Maybe. But you won’t see that [in 2012]. You’ll see more of labor’s money put into its own structure right now, and less being set aside for candidates and party structure. What you’re about to see is, we’re going to do a full-time, around the calendar political program that’s going to be mobilizing and educating people 12 months a year, 24 months a cycle, as opposed to doing it till Election Day and dismantling it. We’re going to keep people in place, and actually make people pay a price [if they don't keep promises]. We’ll start running some of our own, in state races.
Can you give me some examples of where? How will all this work?
If I would do that, I’d be preempting my executive council. But it’ll be far more expansive than it’s been in the past. I think you’ll see us spending our precious resources to build our structure to hold them accountable. And help them. Because if we’re able to educate and mobilize year round, we’re able to help them on issues.
That’s a big frustration with OFA, some people wanted to organize around issues and they say they were told not to.
Well, I think a lot of people don’t want to be pushed. But they won’t have that option now, because we’re going to educate and mobilize year round. We’re going to try to become deeper and wider at the same time. [To plan the April 4 rallies] we put 60-something groups together to capture this moment, and how we turn this moment into a movement — civil rights groups, church groups, environmental groups, MoveOn, Planned Parenthood — we all decided to start working together. We’re going to try to get back on every campus out there, start a debate about how we change the country, how we change the economy. We’re bringing young people in and not saying, here’s what we can do for you, but tell us what you need us to do for you? We’re working on fair treatment for day laborers, for home care workers — supporting legislation that can at least set a floor for them. It’s not us going in anymore and saying, “Here’s our model.”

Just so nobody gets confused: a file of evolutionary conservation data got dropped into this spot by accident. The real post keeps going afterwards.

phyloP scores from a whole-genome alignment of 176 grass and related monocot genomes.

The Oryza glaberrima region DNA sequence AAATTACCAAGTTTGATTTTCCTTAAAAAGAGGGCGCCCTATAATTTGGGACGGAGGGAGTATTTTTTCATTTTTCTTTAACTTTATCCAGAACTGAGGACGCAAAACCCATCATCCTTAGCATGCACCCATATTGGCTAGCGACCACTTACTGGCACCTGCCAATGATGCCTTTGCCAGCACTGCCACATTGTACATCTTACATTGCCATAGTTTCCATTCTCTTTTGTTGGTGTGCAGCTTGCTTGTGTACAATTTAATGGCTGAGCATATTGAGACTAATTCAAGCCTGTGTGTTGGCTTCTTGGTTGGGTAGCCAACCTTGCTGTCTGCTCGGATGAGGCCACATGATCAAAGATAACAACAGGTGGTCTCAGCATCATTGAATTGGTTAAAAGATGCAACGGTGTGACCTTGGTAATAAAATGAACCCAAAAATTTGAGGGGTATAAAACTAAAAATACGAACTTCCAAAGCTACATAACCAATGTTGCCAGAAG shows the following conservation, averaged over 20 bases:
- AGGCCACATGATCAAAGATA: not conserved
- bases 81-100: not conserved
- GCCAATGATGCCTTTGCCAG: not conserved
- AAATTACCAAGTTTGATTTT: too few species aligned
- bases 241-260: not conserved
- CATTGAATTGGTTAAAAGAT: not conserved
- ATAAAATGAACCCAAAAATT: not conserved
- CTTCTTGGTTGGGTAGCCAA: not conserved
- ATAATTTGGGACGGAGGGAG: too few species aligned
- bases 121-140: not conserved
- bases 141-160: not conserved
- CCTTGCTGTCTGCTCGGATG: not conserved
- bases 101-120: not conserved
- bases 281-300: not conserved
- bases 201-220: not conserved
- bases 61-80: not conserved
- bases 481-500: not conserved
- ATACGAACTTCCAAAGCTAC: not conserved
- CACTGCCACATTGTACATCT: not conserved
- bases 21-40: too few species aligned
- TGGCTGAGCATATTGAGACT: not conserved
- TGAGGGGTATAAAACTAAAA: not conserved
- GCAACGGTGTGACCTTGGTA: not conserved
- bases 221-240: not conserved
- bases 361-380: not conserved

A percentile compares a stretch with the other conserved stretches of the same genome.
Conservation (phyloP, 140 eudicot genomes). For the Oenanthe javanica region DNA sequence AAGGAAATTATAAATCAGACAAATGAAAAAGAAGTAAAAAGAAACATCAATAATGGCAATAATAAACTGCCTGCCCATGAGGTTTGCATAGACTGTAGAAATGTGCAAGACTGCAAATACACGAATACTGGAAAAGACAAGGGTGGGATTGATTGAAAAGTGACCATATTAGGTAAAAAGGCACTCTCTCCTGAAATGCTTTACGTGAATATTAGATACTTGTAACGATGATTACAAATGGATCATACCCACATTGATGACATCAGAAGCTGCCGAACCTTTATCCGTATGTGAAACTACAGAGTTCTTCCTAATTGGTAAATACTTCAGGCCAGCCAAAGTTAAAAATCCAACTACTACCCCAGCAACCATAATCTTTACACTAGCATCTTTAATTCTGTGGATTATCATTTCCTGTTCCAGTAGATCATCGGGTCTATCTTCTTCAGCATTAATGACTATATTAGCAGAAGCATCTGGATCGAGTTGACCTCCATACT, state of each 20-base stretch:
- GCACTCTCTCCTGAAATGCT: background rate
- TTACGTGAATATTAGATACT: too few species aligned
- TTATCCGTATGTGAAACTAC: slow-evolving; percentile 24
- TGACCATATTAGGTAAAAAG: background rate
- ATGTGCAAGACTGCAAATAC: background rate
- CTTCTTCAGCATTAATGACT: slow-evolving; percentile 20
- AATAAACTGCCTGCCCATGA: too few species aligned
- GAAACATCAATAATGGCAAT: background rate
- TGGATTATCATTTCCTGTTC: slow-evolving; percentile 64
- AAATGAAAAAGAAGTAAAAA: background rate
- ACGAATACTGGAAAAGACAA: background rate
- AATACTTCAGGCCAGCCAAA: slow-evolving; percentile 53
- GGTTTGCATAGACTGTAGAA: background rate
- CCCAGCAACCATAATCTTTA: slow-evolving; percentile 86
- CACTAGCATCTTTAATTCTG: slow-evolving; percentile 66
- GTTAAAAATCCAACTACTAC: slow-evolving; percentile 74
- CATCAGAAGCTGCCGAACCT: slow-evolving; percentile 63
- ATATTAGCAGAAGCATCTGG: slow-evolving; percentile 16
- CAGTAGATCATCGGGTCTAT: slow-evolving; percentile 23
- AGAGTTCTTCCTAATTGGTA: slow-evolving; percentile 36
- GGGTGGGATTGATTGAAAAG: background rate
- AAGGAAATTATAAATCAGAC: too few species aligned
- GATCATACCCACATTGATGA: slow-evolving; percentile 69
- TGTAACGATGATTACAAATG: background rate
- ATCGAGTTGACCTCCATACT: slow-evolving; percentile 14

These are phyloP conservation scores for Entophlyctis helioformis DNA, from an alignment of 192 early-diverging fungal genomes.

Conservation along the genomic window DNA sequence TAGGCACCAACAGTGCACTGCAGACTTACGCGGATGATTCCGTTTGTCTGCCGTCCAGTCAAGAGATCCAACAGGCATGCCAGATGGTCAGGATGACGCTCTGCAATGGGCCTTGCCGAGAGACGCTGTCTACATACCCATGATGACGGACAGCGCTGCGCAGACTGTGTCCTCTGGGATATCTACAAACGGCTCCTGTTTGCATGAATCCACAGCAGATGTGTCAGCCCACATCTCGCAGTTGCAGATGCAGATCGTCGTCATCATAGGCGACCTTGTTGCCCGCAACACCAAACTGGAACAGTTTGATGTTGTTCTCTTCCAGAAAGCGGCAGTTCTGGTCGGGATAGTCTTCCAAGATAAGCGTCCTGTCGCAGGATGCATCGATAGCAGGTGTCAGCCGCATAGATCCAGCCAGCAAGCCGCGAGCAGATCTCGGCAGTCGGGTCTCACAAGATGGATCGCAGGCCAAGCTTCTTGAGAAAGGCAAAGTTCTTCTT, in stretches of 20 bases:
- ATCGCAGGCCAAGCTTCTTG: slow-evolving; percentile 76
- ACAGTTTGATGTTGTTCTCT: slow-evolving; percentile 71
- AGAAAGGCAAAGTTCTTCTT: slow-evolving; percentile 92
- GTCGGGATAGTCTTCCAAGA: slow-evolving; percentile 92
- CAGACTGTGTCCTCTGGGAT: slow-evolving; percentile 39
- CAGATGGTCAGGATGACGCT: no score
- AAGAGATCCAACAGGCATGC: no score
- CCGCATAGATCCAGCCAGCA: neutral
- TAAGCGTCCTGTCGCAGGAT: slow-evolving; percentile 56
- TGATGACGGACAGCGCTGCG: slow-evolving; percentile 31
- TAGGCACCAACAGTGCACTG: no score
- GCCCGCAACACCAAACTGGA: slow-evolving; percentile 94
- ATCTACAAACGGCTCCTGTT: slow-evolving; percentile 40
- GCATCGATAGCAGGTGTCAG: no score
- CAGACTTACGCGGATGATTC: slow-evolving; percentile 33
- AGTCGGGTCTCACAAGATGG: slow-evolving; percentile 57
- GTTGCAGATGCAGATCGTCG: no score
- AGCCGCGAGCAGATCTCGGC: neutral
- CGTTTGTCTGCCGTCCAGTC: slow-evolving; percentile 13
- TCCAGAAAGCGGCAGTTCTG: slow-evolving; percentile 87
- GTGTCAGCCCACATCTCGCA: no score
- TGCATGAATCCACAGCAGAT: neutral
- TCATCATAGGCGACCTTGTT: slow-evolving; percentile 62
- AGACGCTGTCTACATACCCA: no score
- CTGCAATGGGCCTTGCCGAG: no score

Joan Walsh is Salon's editor at large and the author of "What's the Matter With White People: Finding Our Way in the Next America." More Joan Walsh.
Nelson Mandela and his wife Winnie in this undated file picture.
Mandela is accompanied by his former wife Winnie, moments after his release from prison February 11, 1990 after serving 27 years in jail. (Reuters)
In this February, 1990 photo, shortly after his release from 27 years in prison, Nelson Mandela, gives the black power salute to the 120,000 supporters packing Soccer City stadium in Soweto, near Johannesburg. (AP Photo)